A retired British Columbia couple in their seventies shared their frustration after their tenants disappeared during the province’s eviction moratorium, leaving the fixed-income landlords with over $4,500 in unpaid rent.
To add insult to injury, at least one of the tenants was receiving benefits, but failed to apply any of that money to rent. Now that the eviction ban is lifted, the landlords were able to obtain a monetary judgement. But the tenants are nowhere to be found, and the landlords hold out little hope of recovering the loss.
The landlords describe the government’s action in halting evictions for nonpayment of rent for months a legislated form of theft, according to a news report.
In another recent eviction case, the landlord was awarded over $18,000 in unpaid rent — nearly 10 months’ worth — against a tenant who stopped paying three months before the pandemic. Whether the tenants can pay the outstanding judgement is yet to be seen.
Another landlord failed to obtain an order for possession or a monetary award after her tenants defaulted during the eviction moratorium. The landlord received a rent supplement of $500 for three months, but the tenants failed to pay any of the remaining balance on their $3,400 monthly rental during this time. The tenants since resumed making payments and remain in the unit. Because the landlord could not produce satisfactory proof that she had reached a formal repayment agreement with the tenants, the case was dismissed.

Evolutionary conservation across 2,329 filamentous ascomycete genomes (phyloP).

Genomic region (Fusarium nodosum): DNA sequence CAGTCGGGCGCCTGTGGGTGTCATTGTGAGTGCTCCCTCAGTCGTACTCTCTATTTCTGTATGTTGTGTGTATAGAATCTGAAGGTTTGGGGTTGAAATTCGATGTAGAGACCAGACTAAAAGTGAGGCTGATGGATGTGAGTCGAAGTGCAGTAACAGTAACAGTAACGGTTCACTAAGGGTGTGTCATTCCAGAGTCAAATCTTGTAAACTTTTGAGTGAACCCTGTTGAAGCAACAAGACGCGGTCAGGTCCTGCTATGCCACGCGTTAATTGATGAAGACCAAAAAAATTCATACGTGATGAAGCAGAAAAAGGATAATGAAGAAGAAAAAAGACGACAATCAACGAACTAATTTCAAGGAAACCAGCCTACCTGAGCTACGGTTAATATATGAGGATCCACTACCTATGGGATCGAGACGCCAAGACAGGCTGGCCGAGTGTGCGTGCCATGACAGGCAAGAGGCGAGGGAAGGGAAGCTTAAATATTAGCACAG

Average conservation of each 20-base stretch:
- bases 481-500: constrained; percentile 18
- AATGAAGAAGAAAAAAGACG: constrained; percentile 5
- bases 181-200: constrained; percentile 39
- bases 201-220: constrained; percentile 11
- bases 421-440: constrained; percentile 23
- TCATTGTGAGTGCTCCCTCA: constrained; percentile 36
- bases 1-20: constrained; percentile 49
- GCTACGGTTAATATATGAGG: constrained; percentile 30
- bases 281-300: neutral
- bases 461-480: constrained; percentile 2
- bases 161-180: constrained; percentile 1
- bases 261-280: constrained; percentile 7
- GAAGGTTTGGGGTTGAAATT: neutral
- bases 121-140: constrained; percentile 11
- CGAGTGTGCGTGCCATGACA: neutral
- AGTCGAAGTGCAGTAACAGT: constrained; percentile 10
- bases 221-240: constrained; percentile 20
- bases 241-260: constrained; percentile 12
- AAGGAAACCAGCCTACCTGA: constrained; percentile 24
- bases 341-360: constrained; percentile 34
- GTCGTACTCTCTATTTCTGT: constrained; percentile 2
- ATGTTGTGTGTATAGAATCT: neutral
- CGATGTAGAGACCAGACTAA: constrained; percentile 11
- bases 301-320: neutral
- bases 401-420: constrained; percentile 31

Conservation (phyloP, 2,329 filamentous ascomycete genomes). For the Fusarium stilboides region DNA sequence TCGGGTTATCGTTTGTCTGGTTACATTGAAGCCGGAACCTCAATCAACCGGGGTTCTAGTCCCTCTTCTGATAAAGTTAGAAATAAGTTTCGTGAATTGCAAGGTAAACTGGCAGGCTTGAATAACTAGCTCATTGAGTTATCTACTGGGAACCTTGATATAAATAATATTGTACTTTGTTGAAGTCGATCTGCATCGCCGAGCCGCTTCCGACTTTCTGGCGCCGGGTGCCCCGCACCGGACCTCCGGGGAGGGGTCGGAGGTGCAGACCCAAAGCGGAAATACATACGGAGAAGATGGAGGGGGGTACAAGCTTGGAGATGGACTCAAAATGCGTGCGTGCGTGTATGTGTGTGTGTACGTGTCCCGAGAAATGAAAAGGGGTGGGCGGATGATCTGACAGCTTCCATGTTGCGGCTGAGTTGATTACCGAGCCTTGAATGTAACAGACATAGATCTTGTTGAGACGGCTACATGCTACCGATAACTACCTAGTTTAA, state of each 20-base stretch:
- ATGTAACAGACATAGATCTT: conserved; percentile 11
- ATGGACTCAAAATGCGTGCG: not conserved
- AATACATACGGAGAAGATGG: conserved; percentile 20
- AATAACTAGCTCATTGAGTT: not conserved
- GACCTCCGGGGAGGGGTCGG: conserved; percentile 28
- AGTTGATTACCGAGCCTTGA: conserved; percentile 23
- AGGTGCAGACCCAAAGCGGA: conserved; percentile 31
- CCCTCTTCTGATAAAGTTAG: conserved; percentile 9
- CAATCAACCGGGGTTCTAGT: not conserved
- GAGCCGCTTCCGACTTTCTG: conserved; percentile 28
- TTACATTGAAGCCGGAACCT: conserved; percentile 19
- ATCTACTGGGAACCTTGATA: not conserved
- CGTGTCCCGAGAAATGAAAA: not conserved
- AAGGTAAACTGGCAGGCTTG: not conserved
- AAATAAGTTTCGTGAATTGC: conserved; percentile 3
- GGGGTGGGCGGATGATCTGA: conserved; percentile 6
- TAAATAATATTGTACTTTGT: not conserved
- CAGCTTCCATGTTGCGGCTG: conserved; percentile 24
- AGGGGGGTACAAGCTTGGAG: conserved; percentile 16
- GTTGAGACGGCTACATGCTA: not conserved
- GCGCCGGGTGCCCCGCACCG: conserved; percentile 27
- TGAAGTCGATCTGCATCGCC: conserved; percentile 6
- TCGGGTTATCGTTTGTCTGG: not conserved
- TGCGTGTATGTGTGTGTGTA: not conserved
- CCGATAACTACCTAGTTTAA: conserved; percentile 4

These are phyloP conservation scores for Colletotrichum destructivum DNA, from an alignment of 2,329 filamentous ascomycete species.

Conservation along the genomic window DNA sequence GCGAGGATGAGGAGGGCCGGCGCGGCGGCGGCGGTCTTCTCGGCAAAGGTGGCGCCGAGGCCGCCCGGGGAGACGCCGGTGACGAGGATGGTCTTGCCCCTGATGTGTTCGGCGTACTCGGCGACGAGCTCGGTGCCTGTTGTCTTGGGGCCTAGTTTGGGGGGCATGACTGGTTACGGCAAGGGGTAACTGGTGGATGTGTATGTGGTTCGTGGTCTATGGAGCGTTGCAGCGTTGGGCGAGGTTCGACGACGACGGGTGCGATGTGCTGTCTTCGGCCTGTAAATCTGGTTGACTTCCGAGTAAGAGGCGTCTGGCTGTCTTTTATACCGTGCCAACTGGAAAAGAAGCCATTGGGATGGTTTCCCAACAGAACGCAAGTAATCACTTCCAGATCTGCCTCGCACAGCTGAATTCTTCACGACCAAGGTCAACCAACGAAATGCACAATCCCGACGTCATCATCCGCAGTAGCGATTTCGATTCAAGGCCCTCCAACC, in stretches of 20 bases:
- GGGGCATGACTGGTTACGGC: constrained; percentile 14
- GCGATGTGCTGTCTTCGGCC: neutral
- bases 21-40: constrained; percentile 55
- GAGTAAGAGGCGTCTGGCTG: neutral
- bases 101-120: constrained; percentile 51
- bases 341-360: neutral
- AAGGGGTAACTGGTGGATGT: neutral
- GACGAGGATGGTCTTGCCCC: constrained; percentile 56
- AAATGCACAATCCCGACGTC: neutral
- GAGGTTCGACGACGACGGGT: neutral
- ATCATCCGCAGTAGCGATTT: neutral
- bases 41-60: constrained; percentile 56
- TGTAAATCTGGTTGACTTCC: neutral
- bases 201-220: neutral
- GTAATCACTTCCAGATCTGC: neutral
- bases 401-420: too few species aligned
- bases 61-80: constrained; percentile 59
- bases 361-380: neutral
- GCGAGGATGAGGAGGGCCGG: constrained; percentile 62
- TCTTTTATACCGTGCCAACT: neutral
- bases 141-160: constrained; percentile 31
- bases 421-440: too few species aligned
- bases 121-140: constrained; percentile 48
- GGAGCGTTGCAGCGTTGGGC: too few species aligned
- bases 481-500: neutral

It’s clear that the intent behind the eviction moratoriums across the country was to lessen the impact of the COVID-19 pandemic. Unfortunately, by passing sweeping temporary orders like the freeze on evictions, landlords were forced to shoulder most of the financial burden, along with the administrative responsibility of working out repayment plans.
Most tenants did make payments and continue to do their best. While that’s little consolation for those who are owed thousands in back rent, it does provide reason to expect that the next tenants will do better. But a temporary eviction ban highlights the need to restore tenant accountability — something the emergency orders took away — so that tenants pay their fair share.
Maintain accountability with your next tenants:
Speak to the previous landlord to get a sense of the applicant’s rental history. Only work with tenants with a good rental history or those who did their best to work out issues with their current landlord.
Choose tenants with good credit. This is one of the best indicators of a person who takes responsibility for their finances and pays their debts.
This post is provided by Tenant Verification Service, Inc., helping landlords reduce the risks of renting with fraud prevention tools that include Tenant Screening, Tenant Background Checks, (U.S. and Canada), as well as Criminal Background Checks, and Eviction Reports (U.S. only).
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Disclaimer: The information provided in this post is not intended to be construed as legal advice, nor should it be considered a substitute for obtaining individual legal counsel or consulting your local, state, federal or provincial tenancy laws.